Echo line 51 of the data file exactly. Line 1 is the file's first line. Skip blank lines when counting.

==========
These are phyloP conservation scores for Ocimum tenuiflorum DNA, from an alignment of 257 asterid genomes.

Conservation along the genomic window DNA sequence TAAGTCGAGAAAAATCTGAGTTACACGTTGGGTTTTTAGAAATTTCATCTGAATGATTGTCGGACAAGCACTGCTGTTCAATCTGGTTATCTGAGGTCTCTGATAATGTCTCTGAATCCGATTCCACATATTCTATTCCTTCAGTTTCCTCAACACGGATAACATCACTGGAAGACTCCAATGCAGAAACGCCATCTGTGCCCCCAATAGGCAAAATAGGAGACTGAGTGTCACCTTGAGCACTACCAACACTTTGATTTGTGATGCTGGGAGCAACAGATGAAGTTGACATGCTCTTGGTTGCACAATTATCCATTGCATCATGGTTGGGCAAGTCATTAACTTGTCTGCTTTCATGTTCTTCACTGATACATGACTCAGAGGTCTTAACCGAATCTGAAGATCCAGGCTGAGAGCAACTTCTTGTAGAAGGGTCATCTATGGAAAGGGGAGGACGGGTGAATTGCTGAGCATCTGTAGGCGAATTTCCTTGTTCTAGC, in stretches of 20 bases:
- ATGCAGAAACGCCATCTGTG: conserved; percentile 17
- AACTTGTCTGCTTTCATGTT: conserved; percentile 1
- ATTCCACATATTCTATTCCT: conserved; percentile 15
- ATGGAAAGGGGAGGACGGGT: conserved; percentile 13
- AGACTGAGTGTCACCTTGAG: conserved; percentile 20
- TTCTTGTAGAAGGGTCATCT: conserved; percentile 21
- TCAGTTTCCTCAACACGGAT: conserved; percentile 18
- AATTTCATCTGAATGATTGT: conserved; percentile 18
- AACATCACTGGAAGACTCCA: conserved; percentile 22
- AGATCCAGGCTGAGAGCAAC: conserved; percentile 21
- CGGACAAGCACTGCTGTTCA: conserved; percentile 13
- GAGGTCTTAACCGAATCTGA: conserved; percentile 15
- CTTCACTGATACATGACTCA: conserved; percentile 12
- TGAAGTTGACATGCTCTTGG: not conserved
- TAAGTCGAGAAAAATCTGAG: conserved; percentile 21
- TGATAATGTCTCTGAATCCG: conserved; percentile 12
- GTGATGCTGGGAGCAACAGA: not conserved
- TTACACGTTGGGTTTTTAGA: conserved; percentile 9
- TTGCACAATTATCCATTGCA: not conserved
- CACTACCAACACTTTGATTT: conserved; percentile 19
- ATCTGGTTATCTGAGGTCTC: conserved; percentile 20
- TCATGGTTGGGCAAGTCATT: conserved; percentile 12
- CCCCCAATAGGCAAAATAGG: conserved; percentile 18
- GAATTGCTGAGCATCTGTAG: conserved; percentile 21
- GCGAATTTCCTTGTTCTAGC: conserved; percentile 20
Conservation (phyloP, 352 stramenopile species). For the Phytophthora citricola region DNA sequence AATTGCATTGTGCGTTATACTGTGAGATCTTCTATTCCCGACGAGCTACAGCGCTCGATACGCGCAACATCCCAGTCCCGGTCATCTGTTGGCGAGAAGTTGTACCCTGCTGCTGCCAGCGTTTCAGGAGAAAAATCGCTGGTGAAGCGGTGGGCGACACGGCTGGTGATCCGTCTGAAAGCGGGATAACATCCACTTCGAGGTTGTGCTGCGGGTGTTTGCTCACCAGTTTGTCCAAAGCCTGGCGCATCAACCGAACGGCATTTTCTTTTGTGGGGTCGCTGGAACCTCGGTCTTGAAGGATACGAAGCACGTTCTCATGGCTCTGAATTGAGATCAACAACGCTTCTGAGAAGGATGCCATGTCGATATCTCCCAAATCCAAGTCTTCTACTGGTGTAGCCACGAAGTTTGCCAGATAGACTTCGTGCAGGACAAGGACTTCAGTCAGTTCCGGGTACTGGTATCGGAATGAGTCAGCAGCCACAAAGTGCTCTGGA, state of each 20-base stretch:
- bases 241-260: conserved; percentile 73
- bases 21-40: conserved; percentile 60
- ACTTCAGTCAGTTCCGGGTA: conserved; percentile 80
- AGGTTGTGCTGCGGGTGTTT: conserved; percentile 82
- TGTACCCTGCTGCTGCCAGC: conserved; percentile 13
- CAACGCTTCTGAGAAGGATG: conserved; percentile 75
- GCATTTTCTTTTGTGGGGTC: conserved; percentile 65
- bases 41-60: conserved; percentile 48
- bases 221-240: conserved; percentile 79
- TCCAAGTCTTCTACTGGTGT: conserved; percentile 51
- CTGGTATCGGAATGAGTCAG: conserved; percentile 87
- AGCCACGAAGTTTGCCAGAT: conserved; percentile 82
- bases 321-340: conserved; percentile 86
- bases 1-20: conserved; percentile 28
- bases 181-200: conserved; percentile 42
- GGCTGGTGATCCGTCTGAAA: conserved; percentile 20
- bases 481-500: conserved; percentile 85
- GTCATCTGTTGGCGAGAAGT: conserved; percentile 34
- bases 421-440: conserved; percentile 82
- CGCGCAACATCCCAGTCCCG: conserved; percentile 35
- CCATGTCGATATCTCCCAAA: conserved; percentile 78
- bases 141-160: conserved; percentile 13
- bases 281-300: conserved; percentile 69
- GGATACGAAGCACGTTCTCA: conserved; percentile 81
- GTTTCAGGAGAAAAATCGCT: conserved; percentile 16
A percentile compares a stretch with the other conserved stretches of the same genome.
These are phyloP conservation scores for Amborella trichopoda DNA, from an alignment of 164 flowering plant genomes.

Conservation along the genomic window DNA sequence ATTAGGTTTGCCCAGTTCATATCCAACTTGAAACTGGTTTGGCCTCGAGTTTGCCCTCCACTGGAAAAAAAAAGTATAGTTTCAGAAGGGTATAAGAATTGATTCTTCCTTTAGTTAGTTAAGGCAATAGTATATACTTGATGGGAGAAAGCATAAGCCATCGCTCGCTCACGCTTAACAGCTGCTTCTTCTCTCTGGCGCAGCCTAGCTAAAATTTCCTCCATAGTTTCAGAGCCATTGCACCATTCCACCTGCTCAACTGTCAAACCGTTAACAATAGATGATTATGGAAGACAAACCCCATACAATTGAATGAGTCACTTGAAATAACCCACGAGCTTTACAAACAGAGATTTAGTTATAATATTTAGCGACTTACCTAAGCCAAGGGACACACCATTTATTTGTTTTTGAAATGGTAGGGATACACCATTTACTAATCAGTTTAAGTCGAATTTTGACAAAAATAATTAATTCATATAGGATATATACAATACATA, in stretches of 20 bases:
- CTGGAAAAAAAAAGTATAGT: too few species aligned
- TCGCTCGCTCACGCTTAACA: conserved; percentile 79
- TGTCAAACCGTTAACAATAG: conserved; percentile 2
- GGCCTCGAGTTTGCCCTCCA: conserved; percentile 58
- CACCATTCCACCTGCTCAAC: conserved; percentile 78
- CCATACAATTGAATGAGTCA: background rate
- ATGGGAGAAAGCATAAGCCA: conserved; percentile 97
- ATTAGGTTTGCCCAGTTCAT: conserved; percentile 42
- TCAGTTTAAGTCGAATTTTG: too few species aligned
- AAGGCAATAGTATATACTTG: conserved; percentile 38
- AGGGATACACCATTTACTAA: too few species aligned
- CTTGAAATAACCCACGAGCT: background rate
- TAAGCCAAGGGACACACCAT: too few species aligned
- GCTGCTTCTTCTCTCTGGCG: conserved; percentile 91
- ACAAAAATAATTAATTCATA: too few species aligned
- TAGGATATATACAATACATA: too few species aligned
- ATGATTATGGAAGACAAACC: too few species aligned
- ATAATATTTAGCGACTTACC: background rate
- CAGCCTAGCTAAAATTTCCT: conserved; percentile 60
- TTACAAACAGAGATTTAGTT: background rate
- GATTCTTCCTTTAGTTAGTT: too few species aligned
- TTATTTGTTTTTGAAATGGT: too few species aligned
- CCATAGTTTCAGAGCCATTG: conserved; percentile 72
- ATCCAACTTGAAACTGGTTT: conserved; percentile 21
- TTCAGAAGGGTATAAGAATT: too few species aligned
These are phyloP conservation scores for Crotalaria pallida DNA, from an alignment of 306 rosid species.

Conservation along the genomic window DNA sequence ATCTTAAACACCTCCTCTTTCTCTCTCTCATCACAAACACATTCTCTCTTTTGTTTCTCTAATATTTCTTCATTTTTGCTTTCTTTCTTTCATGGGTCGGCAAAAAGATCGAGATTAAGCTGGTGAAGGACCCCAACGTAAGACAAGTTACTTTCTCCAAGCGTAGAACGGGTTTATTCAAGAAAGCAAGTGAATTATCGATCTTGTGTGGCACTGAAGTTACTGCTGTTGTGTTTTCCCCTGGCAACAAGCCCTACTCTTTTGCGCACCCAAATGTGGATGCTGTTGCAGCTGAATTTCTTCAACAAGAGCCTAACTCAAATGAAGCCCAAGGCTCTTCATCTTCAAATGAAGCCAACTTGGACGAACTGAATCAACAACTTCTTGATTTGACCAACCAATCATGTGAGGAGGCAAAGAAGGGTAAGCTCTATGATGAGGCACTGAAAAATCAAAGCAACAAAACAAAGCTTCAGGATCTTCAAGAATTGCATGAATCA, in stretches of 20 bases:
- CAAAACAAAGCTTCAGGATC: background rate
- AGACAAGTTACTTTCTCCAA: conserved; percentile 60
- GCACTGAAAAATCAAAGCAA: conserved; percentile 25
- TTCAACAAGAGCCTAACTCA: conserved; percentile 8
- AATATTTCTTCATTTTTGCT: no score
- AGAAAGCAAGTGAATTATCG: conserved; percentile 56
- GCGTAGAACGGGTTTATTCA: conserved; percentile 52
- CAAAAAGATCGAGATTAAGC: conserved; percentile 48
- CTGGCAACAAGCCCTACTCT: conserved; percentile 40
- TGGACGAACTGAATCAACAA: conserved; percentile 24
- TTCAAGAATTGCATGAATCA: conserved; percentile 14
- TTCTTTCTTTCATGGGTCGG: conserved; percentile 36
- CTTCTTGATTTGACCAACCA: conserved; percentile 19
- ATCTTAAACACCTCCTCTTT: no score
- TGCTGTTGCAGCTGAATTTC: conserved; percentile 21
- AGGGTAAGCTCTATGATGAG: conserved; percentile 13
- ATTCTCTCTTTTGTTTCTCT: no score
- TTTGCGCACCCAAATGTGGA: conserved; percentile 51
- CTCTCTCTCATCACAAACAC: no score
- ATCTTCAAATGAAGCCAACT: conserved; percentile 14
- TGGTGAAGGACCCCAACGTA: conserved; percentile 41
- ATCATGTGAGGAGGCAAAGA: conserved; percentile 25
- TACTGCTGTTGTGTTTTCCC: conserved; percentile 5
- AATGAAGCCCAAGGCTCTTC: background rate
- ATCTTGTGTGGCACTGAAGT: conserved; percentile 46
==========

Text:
- bases 281-300: conserved; percentile 69